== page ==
I emailed Dr. Bösche regarding this issue, his responses were well articulated:
In my view, the cognitive effects of digital games are not a function of screen resolution, framerate, sample frequency and other fancy stuff. There might be a lower threshold to it, but that’s it. I think the games used are well above that threshold. Though there are some claims that the technical quality of the games play a role (for example, an amplifying one, making people even more aggressive or more primed towards aggression…) , I never came across a paper that actually proved it. There is a function of the content (if it is realistic what is going on, see Christopher P. Barlett and Christopher Rodeheffer, “Effects of Realism on Extended Violent and Nonviolent Video Game Play on Aggressive Thoughts, Feelings, and Physiological Arousal”, Aggr. Behav. 35:213–224, 2009; “For the purpose of this study, realism was defined as the probability of seeing an event in real life”), but not of its quality / granularity (see James D. Ivory1and Sriram Kalyanaraman, “The Effects of Technological Advancement and Violent Content in Video Games on Players’ Feelings of Presence, Involvement, Physiological Arousal, and Aggression”, Journal of Communication 57 (2007) 532–555; “Neither advancement nor violence had statistically significant effects on accessibility of players’ aggressive thoughts, but there is some tentative evidence that violent game content increased players’ state hostility”).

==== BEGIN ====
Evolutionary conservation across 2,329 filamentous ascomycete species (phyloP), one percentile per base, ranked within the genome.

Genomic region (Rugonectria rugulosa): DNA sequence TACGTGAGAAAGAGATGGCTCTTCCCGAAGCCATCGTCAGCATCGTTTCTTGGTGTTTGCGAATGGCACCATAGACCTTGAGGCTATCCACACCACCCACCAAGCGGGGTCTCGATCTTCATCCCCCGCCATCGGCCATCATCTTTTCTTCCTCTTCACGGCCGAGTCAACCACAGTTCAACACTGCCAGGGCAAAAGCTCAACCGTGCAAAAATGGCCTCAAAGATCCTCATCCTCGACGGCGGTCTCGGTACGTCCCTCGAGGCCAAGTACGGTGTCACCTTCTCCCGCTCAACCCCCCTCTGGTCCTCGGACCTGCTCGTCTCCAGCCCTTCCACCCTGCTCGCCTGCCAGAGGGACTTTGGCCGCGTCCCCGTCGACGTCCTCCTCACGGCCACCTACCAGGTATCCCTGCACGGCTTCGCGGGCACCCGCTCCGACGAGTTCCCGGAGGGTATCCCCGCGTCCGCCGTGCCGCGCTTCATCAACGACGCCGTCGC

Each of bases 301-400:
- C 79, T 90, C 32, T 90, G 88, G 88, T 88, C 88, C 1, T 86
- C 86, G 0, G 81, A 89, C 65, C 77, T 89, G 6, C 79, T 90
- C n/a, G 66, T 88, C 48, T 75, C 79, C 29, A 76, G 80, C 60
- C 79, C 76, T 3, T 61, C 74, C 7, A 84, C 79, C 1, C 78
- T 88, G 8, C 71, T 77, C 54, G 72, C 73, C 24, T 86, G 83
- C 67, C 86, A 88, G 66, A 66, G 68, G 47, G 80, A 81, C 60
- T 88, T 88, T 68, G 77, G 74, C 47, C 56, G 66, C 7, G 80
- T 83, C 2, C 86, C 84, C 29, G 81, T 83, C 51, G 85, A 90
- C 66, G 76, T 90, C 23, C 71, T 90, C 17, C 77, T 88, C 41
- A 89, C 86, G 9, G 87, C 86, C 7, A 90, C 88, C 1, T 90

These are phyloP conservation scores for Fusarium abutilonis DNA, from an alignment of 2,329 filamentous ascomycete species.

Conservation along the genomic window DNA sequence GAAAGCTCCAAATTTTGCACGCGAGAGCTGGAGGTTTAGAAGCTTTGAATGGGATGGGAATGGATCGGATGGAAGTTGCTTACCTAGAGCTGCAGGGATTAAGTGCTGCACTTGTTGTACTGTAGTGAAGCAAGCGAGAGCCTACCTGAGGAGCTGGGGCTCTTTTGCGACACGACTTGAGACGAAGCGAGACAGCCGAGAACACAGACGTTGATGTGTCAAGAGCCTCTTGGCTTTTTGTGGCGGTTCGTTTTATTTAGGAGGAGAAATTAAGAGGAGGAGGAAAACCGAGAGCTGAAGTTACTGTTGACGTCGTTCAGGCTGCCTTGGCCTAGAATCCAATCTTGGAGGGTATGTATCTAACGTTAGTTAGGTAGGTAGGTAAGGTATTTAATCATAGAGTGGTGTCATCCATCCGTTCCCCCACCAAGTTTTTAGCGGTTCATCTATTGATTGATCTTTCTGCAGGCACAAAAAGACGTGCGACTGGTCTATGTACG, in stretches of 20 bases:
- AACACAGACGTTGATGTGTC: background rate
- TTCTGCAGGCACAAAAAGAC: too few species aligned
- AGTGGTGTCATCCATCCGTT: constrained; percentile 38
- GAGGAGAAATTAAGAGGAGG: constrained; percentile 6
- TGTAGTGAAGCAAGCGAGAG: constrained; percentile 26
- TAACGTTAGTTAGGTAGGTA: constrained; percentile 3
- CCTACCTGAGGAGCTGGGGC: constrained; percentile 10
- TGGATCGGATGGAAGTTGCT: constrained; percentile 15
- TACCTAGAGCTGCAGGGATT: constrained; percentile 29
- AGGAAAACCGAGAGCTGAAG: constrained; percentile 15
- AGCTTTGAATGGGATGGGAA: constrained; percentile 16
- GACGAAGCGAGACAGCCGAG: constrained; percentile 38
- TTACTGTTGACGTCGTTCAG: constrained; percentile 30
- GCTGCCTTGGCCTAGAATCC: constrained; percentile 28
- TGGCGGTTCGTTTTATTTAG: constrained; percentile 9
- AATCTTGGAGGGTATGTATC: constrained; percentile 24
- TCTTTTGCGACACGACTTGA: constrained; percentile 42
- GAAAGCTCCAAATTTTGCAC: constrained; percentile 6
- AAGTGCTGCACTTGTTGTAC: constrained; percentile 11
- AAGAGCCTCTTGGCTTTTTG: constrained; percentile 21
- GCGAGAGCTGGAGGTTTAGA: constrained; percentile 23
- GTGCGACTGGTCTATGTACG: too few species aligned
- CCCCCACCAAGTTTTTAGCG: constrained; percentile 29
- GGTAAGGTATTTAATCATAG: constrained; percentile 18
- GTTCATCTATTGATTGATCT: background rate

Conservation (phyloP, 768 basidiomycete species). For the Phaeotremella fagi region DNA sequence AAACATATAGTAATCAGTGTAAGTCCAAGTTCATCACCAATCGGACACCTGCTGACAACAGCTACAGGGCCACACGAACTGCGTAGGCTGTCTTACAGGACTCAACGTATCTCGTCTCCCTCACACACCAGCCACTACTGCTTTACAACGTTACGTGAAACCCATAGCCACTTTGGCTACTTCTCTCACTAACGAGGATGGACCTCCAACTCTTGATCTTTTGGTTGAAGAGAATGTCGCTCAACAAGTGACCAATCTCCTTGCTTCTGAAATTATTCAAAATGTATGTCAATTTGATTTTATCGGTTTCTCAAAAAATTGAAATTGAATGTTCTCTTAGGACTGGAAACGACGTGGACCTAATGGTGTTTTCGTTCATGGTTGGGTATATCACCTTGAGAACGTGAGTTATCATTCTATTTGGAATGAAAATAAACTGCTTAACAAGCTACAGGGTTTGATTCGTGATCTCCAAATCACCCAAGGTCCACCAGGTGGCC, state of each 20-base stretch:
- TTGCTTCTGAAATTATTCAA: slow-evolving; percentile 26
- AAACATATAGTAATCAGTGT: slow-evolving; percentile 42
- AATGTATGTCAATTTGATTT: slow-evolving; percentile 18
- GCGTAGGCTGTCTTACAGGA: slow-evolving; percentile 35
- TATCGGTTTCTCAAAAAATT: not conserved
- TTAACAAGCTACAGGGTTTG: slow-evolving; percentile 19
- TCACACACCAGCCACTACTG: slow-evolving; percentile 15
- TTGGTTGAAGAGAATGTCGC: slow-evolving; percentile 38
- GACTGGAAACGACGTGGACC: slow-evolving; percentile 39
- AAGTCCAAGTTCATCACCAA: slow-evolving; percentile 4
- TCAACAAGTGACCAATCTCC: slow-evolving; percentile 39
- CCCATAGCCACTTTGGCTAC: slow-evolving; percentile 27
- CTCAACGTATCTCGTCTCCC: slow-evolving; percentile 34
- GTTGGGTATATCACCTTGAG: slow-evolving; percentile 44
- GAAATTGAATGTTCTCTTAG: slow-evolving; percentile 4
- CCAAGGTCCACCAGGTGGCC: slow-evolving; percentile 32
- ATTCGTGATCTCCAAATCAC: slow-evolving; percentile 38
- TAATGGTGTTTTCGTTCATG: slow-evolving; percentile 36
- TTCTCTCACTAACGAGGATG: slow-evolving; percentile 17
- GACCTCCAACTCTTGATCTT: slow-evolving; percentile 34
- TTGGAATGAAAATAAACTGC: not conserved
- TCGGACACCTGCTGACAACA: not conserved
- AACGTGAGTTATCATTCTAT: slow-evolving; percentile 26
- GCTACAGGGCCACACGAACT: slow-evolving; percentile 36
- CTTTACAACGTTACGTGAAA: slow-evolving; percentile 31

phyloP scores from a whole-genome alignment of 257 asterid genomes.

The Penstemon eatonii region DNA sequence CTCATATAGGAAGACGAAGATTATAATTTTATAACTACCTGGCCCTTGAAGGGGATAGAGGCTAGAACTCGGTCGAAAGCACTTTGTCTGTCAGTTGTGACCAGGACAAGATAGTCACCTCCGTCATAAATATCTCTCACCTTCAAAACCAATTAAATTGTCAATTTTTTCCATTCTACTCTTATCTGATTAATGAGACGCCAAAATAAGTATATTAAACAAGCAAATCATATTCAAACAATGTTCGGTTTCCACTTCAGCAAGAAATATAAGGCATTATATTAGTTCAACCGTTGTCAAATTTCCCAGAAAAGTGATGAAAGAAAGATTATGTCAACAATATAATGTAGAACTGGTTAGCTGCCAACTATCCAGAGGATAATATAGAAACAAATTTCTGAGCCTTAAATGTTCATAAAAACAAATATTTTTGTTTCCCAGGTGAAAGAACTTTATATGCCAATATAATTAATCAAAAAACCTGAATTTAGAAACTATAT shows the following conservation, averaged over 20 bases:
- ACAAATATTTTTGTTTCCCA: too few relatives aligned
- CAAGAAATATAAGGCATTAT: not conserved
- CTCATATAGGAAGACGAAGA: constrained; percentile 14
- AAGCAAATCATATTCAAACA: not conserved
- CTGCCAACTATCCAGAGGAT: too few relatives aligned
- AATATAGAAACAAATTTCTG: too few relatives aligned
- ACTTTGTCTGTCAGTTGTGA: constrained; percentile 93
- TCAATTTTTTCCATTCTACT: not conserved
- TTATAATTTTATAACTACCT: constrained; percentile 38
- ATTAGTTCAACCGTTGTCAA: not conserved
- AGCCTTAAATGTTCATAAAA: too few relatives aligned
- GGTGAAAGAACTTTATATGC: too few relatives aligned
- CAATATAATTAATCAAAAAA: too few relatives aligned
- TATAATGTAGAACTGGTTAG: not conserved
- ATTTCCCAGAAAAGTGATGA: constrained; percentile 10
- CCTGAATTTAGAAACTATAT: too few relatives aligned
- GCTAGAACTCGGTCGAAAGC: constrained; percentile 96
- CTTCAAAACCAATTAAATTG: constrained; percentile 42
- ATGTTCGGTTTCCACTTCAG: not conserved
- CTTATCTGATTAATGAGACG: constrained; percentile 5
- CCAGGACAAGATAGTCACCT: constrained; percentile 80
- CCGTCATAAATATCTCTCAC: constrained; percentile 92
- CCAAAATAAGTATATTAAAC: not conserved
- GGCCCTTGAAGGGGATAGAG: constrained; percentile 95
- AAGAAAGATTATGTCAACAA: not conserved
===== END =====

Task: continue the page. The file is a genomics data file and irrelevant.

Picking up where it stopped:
Yes, it would be nice to check if the results hold also for more recent games. However, I would not expect any substantial differences concerning the priming effects. The human cognitive system does not require “high definition” input.
2. If I used more recent games, there would have been the problem of possible alternate explanations of the results. For example, one could say that fancy graphics (maybe in combination with violent content) prime positive concepts. Therefore, in this case one could not attribute the positive priming to the violence specifically. The data could have been just turned down by the argument that I added positive priming by additional graphic features / advanced game mechanics et cetera. To conclude, the main finding that also positive cognitions were primed and that this was omitted / forgotten in the original studies could not be made if I used recent games. Using recent games could introduce possible confounds, and I just wanted to omit that problem.
Indeed, the relevance of graphical realism on the cognitive effects of video games doesn’t seem to make sense since our cognitive aspect is primarily concerned with the content. Think of it as the super-ego or some Freudian part of the conscious that can only see its own view of the world. So, a good question where does graphical realism would have an effect? I believe the more automatic or unconscious variables, such as attention, flight-or-fight responses or affect, would be associated with graphical realism.